On top of that, it also has a mid-boost implemented within mid-treble regions, resulting in less bright, more bold and beefy tones. These features in combination with each other provide a liquid feeling. Boogie suggests trying out treble and presence around 5.0 or below. The voice of this mode is darker, warmer and smoother than the Lead 1 Green mode.
Lead 1 Red
Lead 1 Red mode also features a lot of the attributes coming from Lead 1 Green and Yellow modes. But it also features an added focus and punch in the upper mid-range. Because of this punch, it easily cuts through the mix and is very useful for classic and modern gain settings.
The tuning of this mode has a tighter bass response and allows more treble to be added which results in increasing the gain without sounding thin. Boogie suggests setting the gain at 8.0, bass at 6.5, treble at 7.0 and lead 1 drive at 6.0.
Even though, the “current” official manual says this is the classic British Lead mode, the TriAxis v2.0 featuring TX4 Recto Boards has this mode as the Recto Mode.
Lead 2 Modes
As mentioned above, Lead 1 modes were pre-tone-control gain controls. However, with Lead 2 modes, it is quite the opposite. Lead 2 modes feature a post-tone-control gain circuit. This design approach was done for the first by Mesa Boogie company in their Mark II series. Following this groundbreaking approach in amp design, Mesa Boogie also featured this in Mark II-B, II-C+, III and IV series amplifiers.
Generally speaking, Lead 2 modes offer more articulate and focused lead sounds and can be easily described as not so forgiving. All these modes cut through the mix, stay focused much longer and allow players to be heard.
Lead 2 Green
As you remember, in Lead 1 modes amount of gain that you can get differs in each sub-mode. However, in Lead 2 modes, the gain structure and the amount are pretty much similar to each other.
Boogie decided to add legendary Mark II, II C+ and IV circuits to feature in this mode. According to the manual, the Lead 1 Green is taken from Mark IV‘s lead channel and features the mid gain added to the Mark IV in the late ’80s. It’s focused and thick-sounding mode while keeping everything punchy.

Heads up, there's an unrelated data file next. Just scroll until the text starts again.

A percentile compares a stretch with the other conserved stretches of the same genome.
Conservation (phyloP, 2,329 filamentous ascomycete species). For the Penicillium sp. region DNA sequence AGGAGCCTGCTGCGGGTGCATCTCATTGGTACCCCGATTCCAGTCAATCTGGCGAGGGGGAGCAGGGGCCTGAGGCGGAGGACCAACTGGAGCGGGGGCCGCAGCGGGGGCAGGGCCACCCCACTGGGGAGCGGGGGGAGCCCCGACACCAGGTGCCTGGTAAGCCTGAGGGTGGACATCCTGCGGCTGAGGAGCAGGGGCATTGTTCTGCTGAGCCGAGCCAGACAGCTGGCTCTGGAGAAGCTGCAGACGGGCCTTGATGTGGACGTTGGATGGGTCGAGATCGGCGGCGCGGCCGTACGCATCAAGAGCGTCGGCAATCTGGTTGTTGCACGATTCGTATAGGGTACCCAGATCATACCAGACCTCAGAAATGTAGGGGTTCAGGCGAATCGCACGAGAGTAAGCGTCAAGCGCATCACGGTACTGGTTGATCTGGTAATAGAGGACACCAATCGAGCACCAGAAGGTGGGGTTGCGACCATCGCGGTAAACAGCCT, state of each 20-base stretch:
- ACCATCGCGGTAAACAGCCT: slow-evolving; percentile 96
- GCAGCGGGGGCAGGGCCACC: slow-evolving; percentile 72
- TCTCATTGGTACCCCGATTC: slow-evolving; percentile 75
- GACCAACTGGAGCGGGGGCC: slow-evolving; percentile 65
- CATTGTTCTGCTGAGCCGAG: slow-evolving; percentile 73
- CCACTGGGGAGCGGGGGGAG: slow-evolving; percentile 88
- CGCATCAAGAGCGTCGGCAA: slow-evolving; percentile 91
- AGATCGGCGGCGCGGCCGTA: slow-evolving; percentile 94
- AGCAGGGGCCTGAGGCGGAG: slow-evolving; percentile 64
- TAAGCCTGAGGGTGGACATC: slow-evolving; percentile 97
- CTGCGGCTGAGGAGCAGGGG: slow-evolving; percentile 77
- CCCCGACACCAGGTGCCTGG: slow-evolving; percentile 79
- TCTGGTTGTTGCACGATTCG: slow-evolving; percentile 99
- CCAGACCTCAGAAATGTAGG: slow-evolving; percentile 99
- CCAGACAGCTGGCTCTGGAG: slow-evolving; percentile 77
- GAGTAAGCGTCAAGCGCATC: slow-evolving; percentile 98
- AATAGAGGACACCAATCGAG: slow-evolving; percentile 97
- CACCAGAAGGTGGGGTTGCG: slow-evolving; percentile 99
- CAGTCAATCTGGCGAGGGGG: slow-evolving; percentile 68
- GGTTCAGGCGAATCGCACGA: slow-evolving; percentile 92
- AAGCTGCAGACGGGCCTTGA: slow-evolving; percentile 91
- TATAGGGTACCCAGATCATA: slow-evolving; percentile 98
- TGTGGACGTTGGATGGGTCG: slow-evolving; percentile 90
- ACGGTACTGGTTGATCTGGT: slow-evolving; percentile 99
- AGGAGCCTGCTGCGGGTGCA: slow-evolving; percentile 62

As you can see from the section on Lead 1 modes, even though Boogie suggests a lot of settings and starting points in setting up the recommended presets, in Lead 2 modes they came up with a single rule of thumb.
Try setting the gain at 7.0 or 7.5 for blues sounds or articulate mid-gain tones. If you need more than that, try increasing the gain up to 8.0 and see if these work as intended!
Lead 2 Yellow
This is probably one of the best and sought-after modes in the TriAxis. It features the circuit that started everything back in the day, helping guitarists and bands to form one of the greatest guitar sounds that we would listen to on the legendary albums by Lukather, Keaggy, Lynch, Gillis, Prince and Metallica.
Lead 2 Yellow mode is the reincarnation of Mark IIC+ Lead mode, featuring bold, punchy and liquid harmonics! This mode is not only suitable for higher gain settings but also great for lower gain settings as well. Dynamic Voice plays a crucial role in sculpting these tones generated by the legendary post-tone-control gain circuits.
Lead 2 Red
Lead 2 Red mode is often called the Shred mode by Boogie fans. This mode features a lot more aggressive top end than the yellow mode and boosted upper harmonics. According to the manual, it is a Mark III circuit named Searing Lead. This is often confused with the “Recto” mode which is the Lead 1 Red mode on the TriAxis v2.0s featuring the infamous TX4 Recto Board.